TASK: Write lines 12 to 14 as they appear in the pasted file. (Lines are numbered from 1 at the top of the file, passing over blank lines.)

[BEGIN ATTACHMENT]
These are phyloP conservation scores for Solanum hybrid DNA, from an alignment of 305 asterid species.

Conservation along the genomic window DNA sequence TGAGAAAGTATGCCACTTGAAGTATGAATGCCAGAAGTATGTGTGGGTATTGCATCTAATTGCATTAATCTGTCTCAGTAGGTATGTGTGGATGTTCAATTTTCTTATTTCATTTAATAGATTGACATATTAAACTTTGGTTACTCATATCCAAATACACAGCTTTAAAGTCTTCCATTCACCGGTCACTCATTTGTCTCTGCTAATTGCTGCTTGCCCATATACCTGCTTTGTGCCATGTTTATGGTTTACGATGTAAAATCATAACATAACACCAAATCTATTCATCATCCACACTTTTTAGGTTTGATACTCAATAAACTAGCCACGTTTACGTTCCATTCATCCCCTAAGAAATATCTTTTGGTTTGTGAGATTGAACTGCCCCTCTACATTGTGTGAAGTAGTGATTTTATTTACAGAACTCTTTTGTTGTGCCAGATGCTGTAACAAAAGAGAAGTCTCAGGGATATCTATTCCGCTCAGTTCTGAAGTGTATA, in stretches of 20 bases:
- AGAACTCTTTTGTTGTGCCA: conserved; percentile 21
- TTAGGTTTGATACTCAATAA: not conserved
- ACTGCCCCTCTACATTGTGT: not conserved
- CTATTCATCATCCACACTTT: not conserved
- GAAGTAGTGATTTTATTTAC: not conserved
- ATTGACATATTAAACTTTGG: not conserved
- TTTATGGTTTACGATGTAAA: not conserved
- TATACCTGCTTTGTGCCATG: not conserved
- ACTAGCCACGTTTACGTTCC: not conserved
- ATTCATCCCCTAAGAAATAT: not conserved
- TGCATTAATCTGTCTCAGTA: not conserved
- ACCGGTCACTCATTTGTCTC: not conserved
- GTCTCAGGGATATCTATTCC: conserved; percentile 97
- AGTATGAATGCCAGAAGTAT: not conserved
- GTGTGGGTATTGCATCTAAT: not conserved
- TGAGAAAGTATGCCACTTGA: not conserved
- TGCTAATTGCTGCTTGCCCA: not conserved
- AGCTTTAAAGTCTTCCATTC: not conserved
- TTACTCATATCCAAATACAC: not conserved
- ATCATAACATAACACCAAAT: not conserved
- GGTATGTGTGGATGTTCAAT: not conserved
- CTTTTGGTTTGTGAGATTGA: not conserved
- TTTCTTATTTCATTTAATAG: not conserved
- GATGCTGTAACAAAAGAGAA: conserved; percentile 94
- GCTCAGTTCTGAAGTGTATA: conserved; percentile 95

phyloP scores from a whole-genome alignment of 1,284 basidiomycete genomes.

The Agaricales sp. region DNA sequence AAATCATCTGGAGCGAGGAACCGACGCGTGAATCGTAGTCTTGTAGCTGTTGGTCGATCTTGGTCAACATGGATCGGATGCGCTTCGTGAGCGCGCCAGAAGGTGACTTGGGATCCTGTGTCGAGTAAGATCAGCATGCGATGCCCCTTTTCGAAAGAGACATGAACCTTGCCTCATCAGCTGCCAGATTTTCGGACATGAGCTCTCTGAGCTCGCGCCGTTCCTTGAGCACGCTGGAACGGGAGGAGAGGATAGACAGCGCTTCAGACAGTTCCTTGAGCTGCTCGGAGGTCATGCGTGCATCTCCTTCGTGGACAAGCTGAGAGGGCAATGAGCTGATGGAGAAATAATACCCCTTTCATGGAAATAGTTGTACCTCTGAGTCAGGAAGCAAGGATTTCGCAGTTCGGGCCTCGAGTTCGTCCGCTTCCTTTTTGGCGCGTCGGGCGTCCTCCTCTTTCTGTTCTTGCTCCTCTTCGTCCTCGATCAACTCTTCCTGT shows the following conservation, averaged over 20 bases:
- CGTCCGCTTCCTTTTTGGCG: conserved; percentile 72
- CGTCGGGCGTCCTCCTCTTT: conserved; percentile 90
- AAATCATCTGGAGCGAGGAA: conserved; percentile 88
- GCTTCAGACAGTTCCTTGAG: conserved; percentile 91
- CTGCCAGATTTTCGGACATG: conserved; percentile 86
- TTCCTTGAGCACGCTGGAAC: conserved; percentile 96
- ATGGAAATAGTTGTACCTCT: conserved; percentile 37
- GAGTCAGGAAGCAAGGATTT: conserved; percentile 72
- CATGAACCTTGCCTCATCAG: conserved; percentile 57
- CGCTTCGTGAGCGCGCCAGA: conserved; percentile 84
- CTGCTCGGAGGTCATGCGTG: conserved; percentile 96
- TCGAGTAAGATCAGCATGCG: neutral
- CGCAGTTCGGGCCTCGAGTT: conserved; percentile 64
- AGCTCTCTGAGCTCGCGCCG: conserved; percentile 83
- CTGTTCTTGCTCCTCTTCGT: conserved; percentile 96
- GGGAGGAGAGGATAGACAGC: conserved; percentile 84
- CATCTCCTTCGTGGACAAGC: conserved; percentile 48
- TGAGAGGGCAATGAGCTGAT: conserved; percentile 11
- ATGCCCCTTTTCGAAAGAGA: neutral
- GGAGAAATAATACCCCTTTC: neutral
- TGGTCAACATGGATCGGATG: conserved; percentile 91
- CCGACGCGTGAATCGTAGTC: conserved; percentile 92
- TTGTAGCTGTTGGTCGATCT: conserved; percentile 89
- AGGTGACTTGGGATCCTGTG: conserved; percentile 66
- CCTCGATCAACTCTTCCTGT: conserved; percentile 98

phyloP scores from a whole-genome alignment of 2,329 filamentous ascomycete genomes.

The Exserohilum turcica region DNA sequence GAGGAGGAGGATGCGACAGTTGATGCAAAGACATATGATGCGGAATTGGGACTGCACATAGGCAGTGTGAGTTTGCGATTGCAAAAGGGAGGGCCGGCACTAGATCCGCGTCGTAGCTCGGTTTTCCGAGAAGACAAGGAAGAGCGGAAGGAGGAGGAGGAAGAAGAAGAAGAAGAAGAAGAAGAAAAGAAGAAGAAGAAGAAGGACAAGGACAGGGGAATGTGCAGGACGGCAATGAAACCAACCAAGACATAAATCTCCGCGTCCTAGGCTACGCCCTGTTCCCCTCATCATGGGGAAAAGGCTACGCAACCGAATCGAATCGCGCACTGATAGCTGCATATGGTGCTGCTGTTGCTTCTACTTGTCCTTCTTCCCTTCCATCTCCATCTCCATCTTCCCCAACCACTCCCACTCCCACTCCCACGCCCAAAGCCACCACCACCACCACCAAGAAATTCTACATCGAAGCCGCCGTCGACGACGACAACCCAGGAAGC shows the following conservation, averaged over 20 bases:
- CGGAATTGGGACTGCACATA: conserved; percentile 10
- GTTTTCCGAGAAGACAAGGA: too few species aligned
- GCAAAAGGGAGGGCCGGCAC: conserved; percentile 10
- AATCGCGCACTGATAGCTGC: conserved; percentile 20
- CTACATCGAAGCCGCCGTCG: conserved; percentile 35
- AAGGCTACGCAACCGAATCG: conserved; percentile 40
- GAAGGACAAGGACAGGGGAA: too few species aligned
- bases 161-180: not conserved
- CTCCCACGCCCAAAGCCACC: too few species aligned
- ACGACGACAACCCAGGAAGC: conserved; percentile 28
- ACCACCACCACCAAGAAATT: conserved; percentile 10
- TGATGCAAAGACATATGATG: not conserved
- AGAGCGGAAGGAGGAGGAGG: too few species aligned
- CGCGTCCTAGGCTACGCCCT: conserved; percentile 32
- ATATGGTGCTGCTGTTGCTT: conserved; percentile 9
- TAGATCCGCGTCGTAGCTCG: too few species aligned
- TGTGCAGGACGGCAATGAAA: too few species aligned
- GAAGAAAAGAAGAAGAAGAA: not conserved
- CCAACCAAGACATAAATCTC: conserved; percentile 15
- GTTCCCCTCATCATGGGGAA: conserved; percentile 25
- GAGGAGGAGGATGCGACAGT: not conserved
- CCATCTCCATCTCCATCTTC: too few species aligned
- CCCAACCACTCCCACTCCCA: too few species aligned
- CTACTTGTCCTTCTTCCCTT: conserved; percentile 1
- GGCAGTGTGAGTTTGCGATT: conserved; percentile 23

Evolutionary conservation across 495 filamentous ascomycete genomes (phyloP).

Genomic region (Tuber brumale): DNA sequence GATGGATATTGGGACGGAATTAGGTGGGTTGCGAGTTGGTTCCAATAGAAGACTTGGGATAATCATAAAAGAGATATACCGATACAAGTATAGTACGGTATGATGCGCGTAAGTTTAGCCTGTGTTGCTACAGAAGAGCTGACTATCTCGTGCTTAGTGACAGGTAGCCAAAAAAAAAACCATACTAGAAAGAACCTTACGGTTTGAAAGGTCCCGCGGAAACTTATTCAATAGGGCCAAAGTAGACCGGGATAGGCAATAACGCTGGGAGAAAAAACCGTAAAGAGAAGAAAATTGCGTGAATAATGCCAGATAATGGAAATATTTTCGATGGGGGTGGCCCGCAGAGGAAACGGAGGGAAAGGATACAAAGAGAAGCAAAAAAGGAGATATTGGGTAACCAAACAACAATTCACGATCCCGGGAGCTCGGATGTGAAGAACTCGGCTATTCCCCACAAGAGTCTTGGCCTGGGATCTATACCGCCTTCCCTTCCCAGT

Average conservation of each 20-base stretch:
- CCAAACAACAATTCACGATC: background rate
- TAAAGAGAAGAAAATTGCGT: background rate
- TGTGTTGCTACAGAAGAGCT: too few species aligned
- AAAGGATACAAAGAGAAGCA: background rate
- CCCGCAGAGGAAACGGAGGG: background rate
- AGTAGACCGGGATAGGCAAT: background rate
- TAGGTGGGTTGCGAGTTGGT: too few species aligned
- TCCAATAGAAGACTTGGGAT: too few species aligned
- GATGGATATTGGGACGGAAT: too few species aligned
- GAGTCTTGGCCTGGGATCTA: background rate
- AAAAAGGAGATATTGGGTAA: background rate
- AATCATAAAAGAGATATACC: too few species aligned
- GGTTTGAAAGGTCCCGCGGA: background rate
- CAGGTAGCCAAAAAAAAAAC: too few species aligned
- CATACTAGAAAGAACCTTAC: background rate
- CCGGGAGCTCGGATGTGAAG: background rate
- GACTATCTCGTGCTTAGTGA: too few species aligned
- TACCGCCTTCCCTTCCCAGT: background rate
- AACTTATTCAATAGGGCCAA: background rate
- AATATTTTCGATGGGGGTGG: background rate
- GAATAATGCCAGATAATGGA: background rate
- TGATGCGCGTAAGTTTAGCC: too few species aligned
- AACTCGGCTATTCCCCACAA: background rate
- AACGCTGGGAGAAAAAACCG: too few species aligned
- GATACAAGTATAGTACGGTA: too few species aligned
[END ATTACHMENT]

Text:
- ATTCATCCCCTAAGAAATAT: not conserved
- TGCATTAATCTGTCTCAGTA: not conserved
- ACCGGTCACTCATTTGTCTC: not conserved